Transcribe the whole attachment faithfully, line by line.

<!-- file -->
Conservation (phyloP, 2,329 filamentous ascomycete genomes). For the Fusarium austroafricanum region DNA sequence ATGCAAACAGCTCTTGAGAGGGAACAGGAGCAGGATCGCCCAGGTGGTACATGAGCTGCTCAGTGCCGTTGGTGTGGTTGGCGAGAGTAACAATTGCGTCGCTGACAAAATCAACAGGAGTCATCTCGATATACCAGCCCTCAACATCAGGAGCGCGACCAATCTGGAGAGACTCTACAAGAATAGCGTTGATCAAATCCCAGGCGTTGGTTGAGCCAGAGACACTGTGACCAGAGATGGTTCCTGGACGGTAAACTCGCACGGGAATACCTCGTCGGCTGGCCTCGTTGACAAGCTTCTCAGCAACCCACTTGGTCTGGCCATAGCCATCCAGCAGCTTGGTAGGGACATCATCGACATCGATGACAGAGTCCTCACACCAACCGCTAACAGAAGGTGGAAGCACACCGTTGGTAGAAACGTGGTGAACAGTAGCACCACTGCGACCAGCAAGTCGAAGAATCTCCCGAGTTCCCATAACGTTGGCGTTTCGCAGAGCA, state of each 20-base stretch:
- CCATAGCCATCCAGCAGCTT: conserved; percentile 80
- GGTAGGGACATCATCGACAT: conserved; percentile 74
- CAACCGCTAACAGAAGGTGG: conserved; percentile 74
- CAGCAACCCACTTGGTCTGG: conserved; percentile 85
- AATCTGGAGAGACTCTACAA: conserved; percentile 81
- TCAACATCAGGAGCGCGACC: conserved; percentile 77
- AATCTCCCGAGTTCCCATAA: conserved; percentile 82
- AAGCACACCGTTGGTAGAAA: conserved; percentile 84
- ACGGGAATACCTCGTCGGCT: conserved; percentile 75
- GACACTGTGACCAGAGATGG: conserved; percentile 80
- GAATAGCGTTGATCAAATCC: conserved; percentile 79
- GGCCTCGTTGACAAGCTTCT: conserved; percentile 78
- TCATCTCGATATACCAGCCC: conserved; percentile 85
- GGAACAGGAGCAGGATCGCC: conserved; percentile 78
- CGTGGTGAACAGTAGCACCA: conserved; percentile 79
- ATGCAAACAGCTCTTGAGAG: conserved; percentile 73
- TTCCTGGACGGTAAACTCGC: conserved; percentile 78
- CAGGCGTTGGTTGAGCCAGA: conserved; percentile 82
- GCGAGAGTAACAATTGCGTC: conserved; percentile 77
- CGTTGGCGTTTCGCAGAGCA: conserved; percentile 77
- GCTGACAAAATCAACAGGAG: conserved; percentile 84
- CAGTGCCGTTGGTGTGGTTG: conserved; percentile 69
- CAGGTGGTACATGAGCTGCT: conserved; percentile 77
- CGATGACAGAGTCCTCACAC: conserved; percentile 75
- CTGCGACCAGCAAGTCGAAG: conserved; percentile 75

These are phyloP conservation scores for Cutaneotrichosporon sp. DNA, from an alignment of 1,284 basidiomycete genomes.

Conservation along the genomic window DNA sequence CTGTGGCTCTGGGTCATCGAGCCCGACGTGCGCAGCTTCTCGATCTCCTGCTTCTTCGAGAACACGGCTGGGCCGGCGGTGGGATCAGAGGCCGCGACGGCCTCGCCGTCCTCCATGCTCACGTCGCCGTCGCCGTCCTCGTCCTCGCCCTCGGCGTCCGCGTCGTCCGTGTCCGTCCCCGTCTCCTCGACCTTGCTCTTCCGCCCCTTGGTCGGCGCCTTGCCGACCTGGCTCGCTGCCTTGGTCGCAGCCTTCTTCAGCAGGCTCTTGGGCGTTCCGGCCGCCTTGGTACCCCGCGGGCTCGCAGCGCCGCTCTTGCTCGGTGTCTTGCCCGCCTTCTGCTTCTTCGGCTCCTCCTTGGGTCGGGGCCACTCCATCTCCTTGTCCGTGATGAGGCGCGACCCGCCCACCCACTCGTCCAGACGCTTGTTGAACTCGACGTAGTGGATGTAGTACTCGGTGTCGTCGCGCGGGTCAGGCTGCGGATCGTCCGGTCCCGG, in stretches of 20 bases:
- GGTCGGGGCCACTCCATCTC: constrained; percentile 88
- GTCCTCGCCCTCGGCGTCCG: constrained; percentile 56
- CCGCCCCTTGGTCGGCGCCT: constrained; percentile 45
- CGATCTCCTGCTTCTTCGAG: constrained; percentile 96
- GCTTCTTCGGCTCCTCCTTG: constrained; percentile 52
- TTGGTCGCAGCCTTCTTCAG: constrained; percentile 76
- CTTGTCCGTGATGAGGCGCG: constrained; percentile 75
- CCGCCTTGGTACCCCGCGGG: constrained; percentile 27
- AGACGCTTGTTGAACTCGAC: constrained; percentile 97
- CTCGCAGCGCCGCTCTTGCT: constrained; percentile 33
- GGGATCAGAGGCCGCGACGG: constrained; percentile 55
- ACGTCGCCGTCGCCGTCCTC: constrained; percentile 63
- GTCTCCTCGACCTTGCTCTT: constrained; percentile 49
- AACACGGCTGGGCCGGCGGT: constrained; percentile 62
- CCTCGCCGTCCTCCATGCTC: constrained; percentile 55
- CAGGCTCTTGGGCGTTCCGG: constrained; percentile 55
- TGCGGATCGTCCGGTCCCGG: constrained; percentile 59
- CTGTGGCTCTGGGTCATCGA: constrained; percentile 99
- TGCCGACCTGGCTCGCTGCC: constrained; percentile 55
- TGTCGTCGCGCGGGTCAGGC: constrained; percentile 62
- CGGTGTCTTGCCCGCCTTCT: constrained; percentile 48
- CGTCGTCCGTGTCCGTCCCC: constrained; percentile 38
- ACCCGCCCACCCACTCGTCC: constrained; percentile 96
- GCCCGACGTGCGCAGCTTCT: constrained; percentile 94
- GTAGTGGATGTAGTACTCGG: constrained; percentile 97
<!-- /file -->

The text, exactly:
Conservation (phyloP, 2,329 filamentous ascomycete genomes). For the Fusarium austroafricanum region DNA sequence ATGCAAACAGCTCTTGAGAGGGAACAGGAGCAGGATCGCCCAGGTGGTACATGAGCTGCTCAGTGCCGTTGGTGTGGTTGGCGAGAGTAACAATTGCGTCGCTGACAAAATCAACAGGAGTCATCTCGATATACCAGCCCTCAACATCAGGAGCGCGACCAATCTGGAGAGACTCTACAAGAATAGCGTTGATCAAATCCCAGGCGTTGGTTGAGCCAGAGACACTGTGACCAGAGATGGTTCCTGGACGGTAAACTCGCACGGGAATACCTCGTCGGCTGGCCTCGTTGACAAGCTTCTCAGCAACCCACTTGGTCTGGCCATAGCCATCCAGCAGCTTGGTAGGGACATCATCGACATCGATGACAGAGTCCTCACACCAACCGCTAACAGAAGGTGGAAGCACACCGTTGGTAGAAACGTGGTGAACAGTAGCACCACTGCGACCAGCAAGTCGAAGAATCTCCCGAGTTCCCATAACGTTGGCGTTTCGCAGAGCA, state of each 20-base stretch:
- CCATAGCCATCCAGCAGCTT: conserved; percentile 80
- GGTAGGGACATCATCGACAT: conserved; percentile 74
- CAACCGCTAACAGAAGGTGG: conserved; percentile 74
- CAGCAACCCACTTGGTCTGG: conserved; percentile 85
- AATCTGGAGAGACTCTACAA: conserved; percentile 81
- TCAACATCAGGAGCGCGACC: conserved; percentile 77
- AATCTCCCGAGTTCCCATAA: conserved; percentile 82
- AAGCACACCGTTGGTAGAAA: conserved; percentile 84
- ACGGGAATACCTCGTCGGCT: conserved; percentile 75
- GACACTGTGACCAGAGATGG: conserved; percentile 80
- GAATAGCGTTGATCAAATCC: conserved; percentile 79
- GGCCTCGTTGACAAGCTTCT: conserved; percentile 78
- TCATCTCGATATACCAGCCC: conserved; percentile 85
- GGAACAGGAGCAGGATCGCC: conserved; percentile 78
- CGTGGTGAACAGTAGCACCA: conserved; percentile 79
- ATGCAAACAGCTCTTGAGAG: conserved; percentile 73
- TTCCTGGACGGTAAACTCGC: conserved; percentile 78
- CAGGCGTTGGTTGAGCCAGA: conserved; percentile 82
- GCGAGAGTAACAATTGCGTC: conserved; percentile 77
- CGTTGGCGTTTCGCAGAGCA: conserved; percentile 77
- GCTGACAAAATCAACAGGAG: conserved; percentile 84
- CAGTGCCGTTGGTGTGGTTG: conserved; percentile 69
- CAGGTGGTACATGAGCTGCT: conserved; percentile 77
- CGATGACAGAGTCCTCACAC: conserved; percentile 75
- CTGCGACCAGCAAGTCGAAG: conserved; percentile 75

These are phyloP conservation scores for Cutaneotrichosporon sp. DNA, from an alignment of 1,284 basidiomycete genomes.

Conservation along the genomic window DNA sequence CTGTGGCTCTGGGTCATCGAGCCCGACGTGCGCAGCTTCTCGATCTCCTGCTTCTTCGAGAACACGGCTGGGCCGGCGGTGGGATCAGAGGCCGCGACGGCCTCGCCGTCCTCCATGCTCACGTCGCCGTCGCCGTCCTCGTCCTCGCCCTCGGCGTCCGCGTCGTCCGTGTCCGTCCCCGTCTCCTCGACCTTGCTCTTCCGCCCCTTGGTCGGCGCCTTGCCGACCTGGCTCGCTGCCTTGGTCGCAGCCTTCTTCAGCAGGCTCTTGGGCGTTCCGGCCGCCTTGGTACCCCGCGGGCTCGCAGCGCCGCTCTTGCTCGGTGTCTTGCCCGCCTTCTGCTTCTTCGGCTCCTCCTTGGGTCGGGGCCACTCCATCTCCTTGTCCGTGATGAGGCGCGACCCGCCCACCCACTCGTCCAGACGCTTGTTGAACTCGACGTAGTGGATGTAGTACTCGGTGTCGTCGCGCGGGTCAGGCTGCGGATCGTCCGGTCCCGG, in stretches of 20 bases:
- GGTCGGGGCCACTCCATCTC: constrained; percentile 88
- GTCCTCGCCCTCGGCGTCCG: constrained; percentile 56
- CCGCCCCTTGGTCGGCGCCT: constrained; percentile 45
- CGATCTCCTGCTTCTTCGAG: constrained; percentile 96
- GCTTCTTCGGCTCCTCCTTG: constrained; percentile 52
- TTGGTCGCAGCCTTCTTCAG: constrained; percentile 76
- CTTGTCCGTGATGAGGCGCG: constrained; percentile 75
- CCGCCTTGGTACCCCGCGGG: constrained; percentile 27
- AGACGCTTGTTGAACTCGAC: constrained; percentile 97
- CTCGCAGCGCCGCTCTTGCT: constrained; percentile 33
- GGGATCAGAGGCCGCGACGG: constrained; percentile 55
- ACGTCGCCGTCGCCGTCCTC: constrained; percentile 63
- GTCTCCTCGACCTTGCTCTT: constrained; percentile 49
- AACACGGCTGGGCCGGCGGT: constrained; percentile 62
- CCTCGCCGTCCTCCATGCTC: constrained; percentile 55
- CAGGCTCTTGGGCGTTCCGG: constrained; percentile 55
- TGCGGATCGTCCGGTCCCGG: constrained; percentile 59
- CTGTGGCTCTGGGTCATCGA: constrained; percentile 99
- TGCCGACCTGGCTCGCTGCC: constrained; percentile 55
- TGTCGTCGCGCGGGTCAGGC: constrained; percentile 62
- CGGTGTCTTGCCCGCCTTCT: constrained; percentile 48
- CGTCGTCCGTGTCCGTCCCC: constrained; percentile 38
- ACCCGCCCACCCACTCGTCC: constrained; percentile 96
- GCCCGACGTGCGCAGCTTCT: constrained; percentile 94
- GTAGTGGATGTAGTACTCGG: constrained; percentile 97